"Mater, Maternity in Art" Exhibition Explores the Importance of the Maternity Figure
“Mater, Maternity in Art” is an exhibition designed to symbolize a journey through the awareness and understanding of the maternal figure not only biologically, but in cultural, societal, and religious aspects as well. The project also looks at the role of motherhood in Mediterranean culture.
The exhibition is to be shown in the Parma Governor’s Palace from March 8 to June 28. It will include 170 works from important Italian artists, such as Pinturicchio, Veronese, Moretto, Giacometti, Pistoletto, and Bill Viola.
The idea to create an exhibition demonstrating the archetypal and ancestral maternal figure began with Elena Fontanella, an Italian archeologist and journalist. She also helped curate the exhibition, alongside Annamaria Andreoli and Cosimo Damiano Fonseca. The project is promoted by the Parma municipality.
“Mater, Maternity in Art” explores the mysteries of life and procreation as it has been represented in art. Art is a form of perception and interpretation, and the works chosen for this exhibition represent human understanding of motherhood and the creation of life, separated into four different sections.
The first section displays prehistoric figurines, including Paleolithic Venus figurines. Sometimes referred to as “steatopygian Venus” figures, these women have accumulated adipose tissue in the buttock region. Among the Khoisan, a tribe from Africa, it is considered a sign of beauty. Women are more likely to form this characteristic than men. It begins in infancy and fully develops at the first pregnancy. These figurines are considered mother-goddesses. The other prehistoric figurines include those from Greek and Roman mythology. The Venus of Savignano, from Rome’s Pigorini Museum, will be showcased at the exhibit.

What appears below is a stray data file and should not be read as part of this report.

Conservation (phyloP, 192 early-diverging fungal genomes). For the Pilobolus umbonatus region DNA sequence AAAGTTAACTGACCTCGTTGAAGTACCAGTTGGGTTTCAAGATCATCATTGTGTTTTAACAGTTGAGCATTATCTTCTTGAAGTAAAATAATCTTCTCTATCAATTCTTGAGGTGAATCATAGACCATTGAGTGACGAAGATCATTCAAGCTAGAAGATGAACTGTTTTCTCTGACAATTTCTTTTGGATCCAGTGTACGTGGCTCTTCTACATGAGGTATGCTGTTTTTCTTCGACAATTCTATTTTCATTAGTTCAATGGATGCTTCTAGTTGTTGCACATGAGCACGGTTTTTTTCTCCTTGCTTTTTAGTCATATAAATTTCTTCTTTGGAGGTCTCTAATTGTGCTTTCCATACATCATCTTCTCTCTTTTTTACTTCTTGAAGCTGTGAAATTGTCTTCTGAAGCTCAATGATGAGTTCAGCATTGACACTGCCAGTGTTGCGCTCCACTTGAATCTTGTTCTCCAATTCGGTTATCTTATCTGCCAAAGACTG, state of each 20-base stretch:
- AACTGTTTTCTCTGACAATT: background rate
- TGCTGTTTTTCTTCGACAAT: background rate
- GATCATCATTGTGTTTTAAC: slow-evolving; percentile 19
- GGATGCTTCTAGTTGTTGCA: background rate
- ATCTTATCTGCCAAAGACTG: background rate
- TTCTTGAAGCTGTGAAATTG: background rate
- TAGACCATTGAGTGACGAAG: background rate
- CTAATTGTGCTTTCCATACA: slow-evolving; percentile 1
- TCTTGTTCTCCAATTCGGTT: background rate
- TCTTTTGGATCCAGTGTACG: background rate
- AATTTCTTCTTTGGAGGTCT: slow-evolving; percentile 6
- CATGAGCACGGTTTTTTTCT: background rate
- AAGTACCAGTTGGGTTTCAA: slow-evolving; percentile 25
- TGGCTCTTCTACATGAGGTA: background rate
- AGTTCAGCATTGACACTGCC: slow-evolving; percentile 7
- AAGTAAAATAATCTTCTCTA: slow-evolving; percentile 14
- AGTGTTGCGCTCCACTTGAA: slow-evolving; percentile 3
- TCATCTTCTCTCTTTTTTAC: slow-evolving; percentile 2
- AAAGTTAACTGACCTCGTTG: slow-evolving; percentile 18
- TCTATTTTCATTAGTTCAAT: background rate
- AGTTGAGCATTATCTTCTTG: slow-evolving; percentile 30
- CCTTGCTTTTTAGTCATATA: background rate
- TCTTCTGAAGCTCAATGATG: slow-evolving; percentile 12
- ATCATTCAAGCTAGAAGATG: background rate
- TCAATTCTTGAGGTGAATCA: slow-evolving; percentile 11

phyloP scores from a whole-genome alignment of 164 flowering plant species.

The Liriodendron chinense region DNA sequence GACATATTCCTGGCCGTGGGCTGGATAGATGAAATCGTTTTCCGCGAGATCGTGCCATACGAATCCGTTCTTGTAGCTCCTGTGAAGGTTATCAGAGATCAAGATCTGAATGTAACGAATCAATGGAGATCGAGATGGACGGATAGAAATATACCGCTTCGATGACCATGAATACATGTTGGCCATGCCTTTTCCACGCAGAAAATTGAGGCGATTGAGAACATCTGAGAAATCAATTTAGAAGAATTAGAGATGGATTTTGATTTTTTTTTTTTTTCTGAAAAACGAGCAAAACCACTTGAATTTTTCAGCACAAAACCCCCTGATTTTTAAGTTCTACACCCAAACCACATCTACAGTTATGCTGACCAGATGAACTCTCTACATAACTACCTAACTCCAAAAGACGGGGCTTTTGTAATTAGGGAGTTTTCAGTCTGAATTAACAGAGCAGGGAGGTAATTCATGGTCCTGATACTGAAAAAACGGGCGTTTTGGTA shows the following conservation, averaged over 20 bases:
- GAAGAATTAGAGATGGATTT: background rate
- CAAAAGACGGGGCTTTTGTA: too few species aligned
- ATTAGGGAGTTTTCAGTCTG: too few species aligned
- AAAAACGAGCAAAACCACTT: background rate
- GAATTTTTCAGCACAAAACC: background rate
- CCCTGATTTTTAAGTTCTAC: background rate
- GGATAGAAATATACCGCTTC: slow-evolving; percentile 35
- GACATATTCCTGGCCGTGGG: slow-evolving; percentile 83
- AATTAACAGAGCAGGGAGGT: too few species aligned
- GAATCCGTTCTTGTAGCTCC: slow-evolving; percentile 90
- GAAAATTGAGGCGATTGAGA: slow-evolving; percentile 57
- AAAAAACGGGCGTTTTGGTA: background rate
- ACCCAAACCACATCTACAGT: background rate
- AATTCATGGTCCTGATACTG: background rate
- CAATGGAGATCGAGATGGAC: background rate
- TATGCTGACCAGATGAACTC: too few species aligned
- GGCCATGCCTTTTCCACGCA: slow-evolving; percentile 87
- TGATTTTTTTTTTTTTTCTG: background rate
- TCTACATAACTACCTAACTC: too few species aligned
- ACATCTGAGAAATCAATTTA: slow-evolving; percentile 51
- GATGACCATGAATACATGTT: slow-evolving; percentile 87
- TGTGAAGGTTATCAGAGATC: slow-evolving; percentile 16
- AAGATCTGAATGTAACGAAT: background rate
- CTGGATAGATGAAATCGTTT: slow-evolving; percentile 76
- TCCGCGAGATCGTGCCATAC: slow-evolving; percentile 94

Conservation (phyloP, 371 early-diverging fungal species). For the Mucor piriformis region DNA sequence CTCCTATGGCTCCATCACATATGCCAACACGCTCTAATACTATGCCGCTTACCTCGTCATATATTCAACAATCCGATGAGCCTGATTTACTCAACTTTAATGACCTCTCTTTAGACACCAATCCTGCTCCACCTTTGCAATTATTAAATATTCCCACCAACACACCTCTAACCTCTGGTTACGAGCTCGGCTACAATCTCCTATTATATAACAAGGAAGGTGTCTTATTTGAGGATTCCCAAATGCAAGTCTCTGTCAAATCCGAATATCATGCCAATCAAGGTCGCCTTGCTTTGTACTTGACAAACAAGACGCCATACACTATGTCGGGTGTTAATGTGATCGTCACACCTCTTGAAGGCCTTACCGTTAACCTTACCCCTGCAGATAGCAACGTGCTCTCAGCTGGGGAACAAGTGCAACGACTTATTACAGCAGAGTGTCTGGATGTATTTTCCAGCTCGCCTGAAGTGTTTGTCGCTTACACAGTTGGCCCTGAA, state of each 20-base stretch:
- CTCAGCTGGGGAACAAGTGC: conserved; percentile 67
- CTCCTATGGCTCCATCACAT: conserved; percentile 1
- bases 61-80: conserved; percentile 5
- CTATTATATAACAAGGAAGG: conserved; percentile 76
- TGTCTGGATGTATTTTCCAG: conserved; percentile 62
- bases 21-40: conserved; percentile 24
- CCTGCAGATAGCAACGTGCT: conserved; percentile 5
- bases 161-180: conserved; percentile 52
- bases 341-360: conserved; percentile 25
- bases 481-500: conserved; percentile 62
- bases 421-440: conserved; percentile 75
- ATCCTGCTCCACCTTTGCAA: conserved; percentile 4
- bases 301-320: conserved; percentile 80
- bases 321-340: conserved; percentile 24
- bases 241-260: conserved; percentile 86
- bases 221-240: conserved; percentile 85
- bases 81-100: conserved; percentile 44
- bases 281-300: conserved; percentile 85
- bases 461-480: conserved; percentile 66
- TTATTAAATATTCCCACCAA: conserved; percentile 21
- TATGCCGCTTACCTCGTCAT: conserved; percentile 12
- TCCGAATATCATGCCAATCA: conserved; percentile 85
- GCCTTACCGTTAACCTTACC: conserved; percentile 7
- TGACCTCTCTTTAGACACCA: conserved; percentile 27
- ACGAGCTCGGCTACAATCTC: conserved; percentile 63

Viewers of “Mater, Maternity in Art” will also have the privilege of seeing the Ephesian Artemis from the Vatican Museums, frescoes from Pompeii, a tablet with a birth scene from the first century AD from the Naples Archeology Museum and a basalt bust of the goddess Isis from Florence’s Egyptian Museum. Isis was worshipped as the ideal wife and mother. Finally, there will be a third century statue of Persephone from the Lucera Civic Museum.
The second section begins to look at the religious, spiritual, and transcendent aspects of maternity. This section is inspired by the Council of Nicea, convened by Emperor Constantine I in 325 AD, when Christian bishops officially recognized Mary as the mother of God. It showcases Byzantine icons, and the artworks span from the 14th to the 17th centuries. Most important are the Virgin and Child works by Rosso Fiorentino, Filippo Lippi, Andrea Mantegna, Pinturicchio, Tiepolo, and Veronese.
In the third section, there is a shift from Holy to Bourgeois Motherhood and how the family changed in the nineteenth century.
The fourth section covers the 20th century. The figure of the mother is no longer held back by the purity and piety of the past. She is now a woman freed from representations as solely mother, and is facing daily life as a human being. Artists have been searching for a new female archetype, such as Mimmo Rotella, Michelangelo Pistoletto, Max Kuatty, Bill Viola and Matt Collishaw.
This beautiful exhibition not only demonstrates the mother figure’s importance at the beginning of life, but in the internal growth of the individual and humanity. The symbol and sacredness of maternity has existed in the minds of human beings since their beginning, and is still present today, both consciously and unconsciously. This is true in civilizations all over the world.
In today’s society, the figure of maternity and motherhood represents a strong and incorruptible connection. The mother is always depicted as an essential role model. Both ancient and modern works of art address the miracle of life. “Mater, Maternity in Art” brings up important questions for future generations regarding what family means and will continue to mean in the future.